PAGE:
Expectations that US interest rates will stay higher for longer have also supported the USD dollar, which is a headwind for oil consuming nations whose currencies are not linked to the greenback, making the commodity more expensive in local currency terms.
Brent crude has fallen 2.3% so far this week, bringing its year-to-date losses to 5.6%. Another factor connecting oil and the USD are shifts in market sentiment. The dollar tends to benefit from risk-off environments and soften when risk aversion falls. Crude oil, on the other hand, tends to do well during periods of accelerating global growth and suffer during risk-off environments.
However, the negative correlation is far from stable over the last 30 years. While the dollar can impact prices, and it might remain a headwind for oil in the near term, we think the linkage is insufficient to make the greenback the key factor when guiding for the direction of oil prices. During periods of supply disruptions, oil can decouple from the USD and be driven by its fundamentals.
While we have lowered our forecast for Brent this year as a mild winter in the Northern Hemisphere has reduced demand for all fossil fuels amid more resilient Russian oil production, we still expect prices to move above USD 100 a barrel later this year. We see Brent at USD 100/bbl by June, and USD 105/bbl in the second half of 2023 with price supportive factors still in place.
A reopening China is supporting the recovery of oil demand. High frequency indicators for Chinese mobility show a continued rise in domestic flights and road congestion over recent weeks. In addition, we expect a pickup in international flights originating in China to support jet fuel demand in other countries, particularly in Asia. We look for Chinese demand to rise by 0.8 million barrels per day (mbpd) and global demand by 1.6mbpd this year. This should lead global oil demand to rise to record levels above 103mbpd in the second half of this year.
Declining Russian oil production is set to tighten the market. While recent data showed a pickup in Russian exports of refined products to Africa, the increase is unlikely to completely offset the drop in European imports following the ban earlier this month. In fact, data for the first 16 days of February indicated a drop in both seaborne crude and refined products by more than 550,000 barrels per day compared with January. Media reports also suggested that Russia plans to cut oil exports from its western ports by up to 25% in March versus February, exceeding the 500kbpd output cut announced earlier this month.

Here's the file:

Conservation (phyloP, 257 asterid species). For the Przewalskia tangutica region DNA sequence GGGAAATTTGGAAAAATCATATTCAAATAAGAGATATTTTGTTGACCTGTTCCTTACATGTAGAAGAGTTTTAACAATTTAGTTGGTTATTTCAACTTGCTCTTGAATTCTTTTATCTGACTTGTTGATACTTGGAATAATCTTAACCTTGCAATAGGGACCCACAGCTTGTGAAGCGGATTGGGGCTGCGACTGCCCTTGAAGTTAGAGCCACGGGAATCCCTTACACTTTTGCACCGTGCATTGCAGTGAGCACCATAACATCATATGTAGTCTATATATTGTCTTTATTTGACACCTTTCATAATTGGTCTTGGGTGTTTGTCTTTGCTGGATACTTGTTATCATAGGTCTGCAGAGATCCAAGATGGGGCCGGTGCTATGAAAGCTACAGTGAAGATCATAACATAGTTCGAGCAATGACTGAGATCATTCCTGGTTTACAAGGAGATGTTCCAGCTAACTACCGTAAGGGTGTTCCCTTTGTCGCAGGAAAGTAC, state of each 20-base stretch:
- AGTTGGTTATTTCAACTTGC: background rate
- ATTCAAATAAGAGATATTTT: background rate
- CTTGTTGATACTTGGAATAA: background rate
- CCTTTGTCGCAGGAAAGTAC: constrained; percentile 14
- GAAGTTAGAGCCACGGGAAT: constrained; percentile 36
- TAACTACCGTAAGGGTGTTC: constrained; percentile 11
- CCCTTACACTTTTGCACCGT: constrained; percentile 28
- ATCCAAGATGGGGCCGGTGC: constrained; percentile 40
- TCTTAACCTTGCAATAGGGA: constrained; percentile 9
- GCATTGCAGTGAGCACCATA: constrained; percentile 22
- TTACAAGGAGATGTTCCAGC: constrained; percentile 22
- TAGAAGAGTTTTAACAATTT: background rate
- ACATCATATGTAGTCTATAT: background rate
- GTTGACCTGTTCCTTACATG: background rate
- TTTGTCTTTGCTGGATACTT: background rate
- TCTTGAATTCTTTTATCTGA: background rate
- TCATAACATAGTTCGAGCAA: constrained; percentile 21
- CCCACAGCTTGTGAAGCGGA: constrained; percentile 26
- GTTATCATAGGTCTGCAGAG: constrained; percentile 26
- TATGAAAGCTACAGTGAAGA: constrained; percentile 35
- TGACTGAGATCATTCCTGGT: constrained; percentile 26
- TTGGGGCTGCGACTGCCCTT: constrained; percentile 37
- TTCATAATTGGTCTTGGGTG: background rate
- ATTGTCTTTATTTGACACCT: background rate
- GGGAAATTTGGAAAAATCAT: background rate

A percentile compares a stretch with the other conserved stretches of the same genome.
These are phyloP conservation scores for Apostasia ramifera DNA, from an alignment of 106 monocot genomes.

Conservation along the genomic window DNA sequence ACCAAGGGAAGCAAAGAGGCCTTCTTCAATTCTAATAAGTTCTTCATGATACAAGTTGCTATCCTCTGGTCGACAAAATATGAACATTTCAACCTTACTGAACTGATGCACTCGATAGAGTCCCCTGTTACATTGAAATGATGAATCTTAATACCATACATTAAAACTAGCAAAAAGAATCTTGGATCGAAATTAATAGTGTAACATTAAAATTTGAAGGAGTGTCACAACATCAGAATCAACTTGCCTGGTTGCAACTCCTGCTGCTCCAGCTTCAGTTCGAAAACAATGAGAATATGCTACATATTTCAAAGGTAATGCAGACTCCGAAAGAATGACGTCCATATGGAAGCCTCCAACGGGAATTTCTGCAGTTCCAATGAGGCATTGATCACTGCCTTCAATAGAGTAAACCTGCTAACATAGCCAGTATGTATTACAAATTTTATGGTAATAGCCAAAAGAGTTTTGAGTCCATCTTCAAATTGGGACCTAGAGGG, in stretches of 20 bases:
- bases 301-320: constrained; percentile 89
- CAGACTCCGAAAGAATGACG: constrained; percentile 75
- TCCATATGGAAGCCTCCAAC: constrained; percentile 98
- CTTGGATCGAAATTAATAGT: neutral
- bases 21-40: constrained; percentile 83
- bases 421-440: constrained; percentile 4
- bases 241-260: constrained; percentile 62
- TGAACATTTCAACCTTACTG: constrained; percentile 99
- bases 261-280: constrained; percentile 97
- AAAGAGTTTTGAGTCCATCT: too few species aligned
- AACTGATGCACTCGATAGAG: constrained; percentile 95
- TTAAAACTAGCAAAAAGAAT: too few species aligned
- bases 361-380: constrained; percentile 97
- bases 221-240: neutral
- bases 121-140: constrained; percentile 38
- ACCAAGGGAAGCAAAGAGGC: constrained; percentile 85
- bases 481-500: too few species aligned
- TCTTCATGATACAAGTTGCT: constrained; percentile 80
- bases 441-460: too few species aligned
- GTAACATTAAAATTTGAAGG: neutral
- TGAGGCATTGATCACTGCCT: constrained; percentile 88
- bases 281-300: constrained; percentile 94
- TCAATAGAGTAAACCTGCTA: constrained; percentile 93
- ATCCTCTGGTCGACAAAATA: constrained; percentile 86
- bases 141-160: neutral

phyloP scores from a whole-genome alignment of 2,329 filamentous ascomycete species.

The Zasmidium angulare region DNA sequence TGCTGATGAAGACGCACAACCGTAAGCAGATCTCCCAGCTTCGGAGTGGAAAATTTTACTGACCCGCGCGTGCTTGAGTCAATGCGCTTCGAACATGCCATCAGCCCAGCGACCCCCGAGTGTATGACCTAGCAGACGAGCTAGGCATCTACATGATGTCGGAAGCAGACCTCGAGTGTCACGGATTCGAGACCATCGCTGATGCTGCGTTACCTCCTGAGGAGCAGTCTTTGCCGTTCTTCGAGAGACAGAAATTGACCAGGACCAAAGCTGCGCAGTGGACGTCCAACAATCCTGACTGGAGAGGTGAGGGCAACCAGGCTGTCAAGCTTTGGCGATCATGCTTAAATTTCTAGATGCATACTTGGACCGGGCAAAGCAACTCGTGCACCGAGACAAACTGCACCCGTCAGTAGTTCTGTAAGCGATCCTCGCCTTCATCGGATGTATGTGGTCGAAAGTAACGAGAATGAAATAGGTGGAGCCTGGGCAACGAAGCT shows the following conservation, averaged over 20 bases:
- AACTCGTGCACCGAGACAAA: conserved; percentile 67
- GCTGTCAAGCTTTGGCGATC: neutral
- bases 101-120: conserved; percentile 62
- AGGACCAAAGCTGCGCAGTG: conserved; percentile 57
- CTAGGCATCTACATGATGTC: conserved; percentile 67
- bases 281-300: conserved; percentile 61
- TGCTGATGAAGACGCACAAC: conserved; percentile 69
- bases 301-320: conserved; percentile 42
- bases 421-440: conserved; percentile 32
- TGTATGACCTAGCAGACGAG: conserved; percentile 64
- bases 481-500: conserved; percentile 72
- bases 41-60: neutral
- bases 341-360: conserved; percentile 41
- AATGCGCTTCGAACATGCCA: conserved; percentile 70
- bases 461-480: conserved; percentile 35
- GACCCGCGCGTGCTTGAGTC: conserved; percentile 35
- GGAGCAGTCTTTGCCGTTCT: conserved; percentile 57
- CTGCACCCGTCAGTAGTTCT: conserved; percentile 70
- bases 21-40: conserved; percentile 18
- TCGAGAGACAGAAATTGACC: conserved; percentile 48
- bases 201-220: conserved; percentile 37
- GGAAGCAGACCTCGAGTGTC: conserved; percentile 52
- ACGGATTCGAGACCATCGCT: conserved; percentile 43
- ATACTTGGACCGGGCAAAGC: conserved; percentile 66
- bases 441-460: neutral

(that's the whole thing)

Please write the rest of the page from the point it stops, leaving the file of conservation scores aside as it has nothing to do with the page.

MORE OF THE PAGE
Supply growth from non-OPEC+ is only modest. We expect only modest supply growth in non-OPEC+ countries this year, due to underinvestment in the exploration and development of new oil supply, capital discipline, and high inflation. Last week, OPEC trimmed supply forecasts for Russia and other non-OPEC producers, while raising its global oil demand growth forecast.
With the oil futures curve downward sloping (in backwardation) and likely higher prices ahead, we continue to advise more risk tolerant investors to add long positions in longer-dated Brent oil contracts. Alternatively, investors can make use of lower spot prices and high option implied volatility by selling Brent’s downside price risk over the next six months. Another way to gain exposure for investors with a higher risk appetite is through Brent crude oil’s first-generation indices to benefit from solid roll returns on top of the expected spot appreciation. Our preference for oil also forms part of our most preferred rating on commodities in our global strategy.
Main contributors - Mark Haefele, Giovanni Staunovo, Daisy Tseng, Jon Gordon
Content is a product of the Chief Investment Office (CIO).
Original report - Dollar headwind for oil should give way to positive fundamentals, 23 February 2023.